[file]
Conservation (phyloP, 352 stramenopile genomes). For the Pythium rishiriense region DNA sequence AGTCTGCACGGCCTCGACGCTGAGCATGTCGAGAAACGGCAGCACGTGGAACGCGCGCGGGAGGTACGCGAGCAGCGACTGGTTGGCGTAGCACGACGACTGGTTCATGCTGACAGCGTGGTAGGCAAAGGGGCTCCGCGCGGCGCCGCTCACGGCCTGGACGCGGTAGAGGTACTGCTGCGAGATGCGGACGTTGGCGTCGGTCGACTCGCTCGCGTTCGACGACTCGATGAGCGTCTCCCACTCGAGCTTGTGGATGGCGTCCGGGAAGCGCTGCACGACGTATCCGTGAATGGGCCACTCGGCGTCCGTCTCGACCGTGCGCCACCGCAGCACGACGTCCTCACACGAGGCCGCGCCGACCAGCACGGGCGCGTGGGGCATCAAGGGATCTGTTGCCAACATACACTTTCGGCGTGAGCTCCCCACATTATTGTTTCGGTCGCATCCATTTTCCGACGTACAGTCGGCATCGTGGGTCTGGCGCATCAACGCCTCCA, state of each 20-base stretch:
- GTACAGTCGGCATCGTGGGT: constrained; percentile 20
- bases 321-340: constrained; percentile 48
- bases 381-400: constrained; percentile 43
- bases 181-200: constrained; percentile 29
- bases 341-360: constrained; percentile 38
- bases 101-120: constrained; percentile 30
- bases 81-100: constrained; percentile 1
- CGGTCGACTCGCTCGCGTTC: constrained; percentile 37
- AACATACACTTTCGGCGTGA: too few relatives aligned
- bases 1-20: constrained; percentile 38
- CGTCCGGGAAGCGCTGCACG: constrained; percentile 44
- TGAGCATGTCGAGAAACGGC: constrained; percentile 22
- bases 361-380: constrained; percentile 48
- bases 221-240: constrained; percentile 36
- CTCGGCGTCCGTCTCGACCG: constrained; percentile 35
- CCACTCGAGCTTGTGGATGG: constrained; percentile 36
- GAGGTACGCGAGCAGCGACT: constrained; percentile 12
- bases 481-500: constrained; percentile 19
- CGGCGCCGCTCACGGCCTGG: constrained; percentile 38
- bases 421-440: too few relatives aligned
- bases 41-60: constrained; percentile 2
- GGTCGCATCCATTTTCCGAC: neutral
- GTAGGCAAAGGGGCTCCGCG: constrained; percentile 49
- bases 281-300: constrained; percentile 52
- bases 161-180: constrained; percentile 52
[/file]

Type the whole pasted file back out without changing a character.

Conservation (phyloP, 352 stramenopile genomes). For the Pythium rishiriense region DNA sequence AGTCTGCACGGCCTCGACGCTGAGCATGTCGAGAAACGGCAGCACGTGGAACGCGCGCGGGAGGTACGCGAGCAGCGACTGGTTGGCGTAGCACGACGACTGGTTCATGCTGACAGCGTGGTAGGCAAAGGGGCTCCGCGCGGCGCCGCTCACGGCCTGGACGCGGTAGAGGTACTGCTGCGAGATGCGGACGTTGGCGTCGGTCGACTCGCTCGCGTTCGACGACTCGATGAGCGTCTCCCACTCGAGCTTGTGGATGGCGTCCGGGAAGCGCTGCACGACGTATCCGTGAATGGGCCACTCGGCGTCCGTCTCGACCGTGCGCCACCGCAGCACGACGTCCTCACACGAGGCCGCGCCGACCAGCACGGGCGCGTGGGGCATCAAGGGATCTGTTGCCAACATACACTTTCGGCGTGAGCTCCCCACATTATTGTTTCGGTCGCATCCATTTTCCGACGTACAGTCGGCATCGTGGGTCTGGCGCATCAACGCCTCCA, state of each 20-base stretch:
- GTACAGTCGGCATCGTGGGT: constrained; percentile 20
- bases 321-340: constrained; percentile 48
- bases 381-400: constrained; percentile 43
- bases 181-200: constrained; percentile 29
- bases 341-360: constrained; percentile 38
- bases 101-120: constrained; percentile 30
- bases 81-100: constrained; percentile 1
- CGGTCGACTCGCTCGCGTTC: constrained; percentile 37
- AACATACACTTTCGGCGTGA: too few relatives aligned
- bases 1-20: constrained; percentile 38
- CGTCCGGGAAGCGCTGCACG: constrained; percentile 44
- TGAGCATGTCGAGAAACGGC: constrained; percentile 22
- bases 361-380: constrained; percentile 48
- bases 221-240: constrained; percentile 36
- CTCGGCGTCCGTCTCGACCG: constrained; percentile 35
- CCACTCGAGCTTGTGGATGG: constrained; percentile 36
- GAGGTACGCGAGCAGCGACT: constrained; percentile 12
- bases 481-500: constrained; percentile 19
- CGGCGCCGCTCACGGCCTGG: constrained; percentile 38
- bases 421-440: too few relatives aligned
- bases 41-60: constrained; percentile 2
- GGTCGCATCCATTTTCCGAC: neutral
- GTAGGCAAAGGGGCTCCGCG: constrained; percentile 49
- bases 281-300: constrained; percentile 52
- bases 161-180: constrained; percentile 52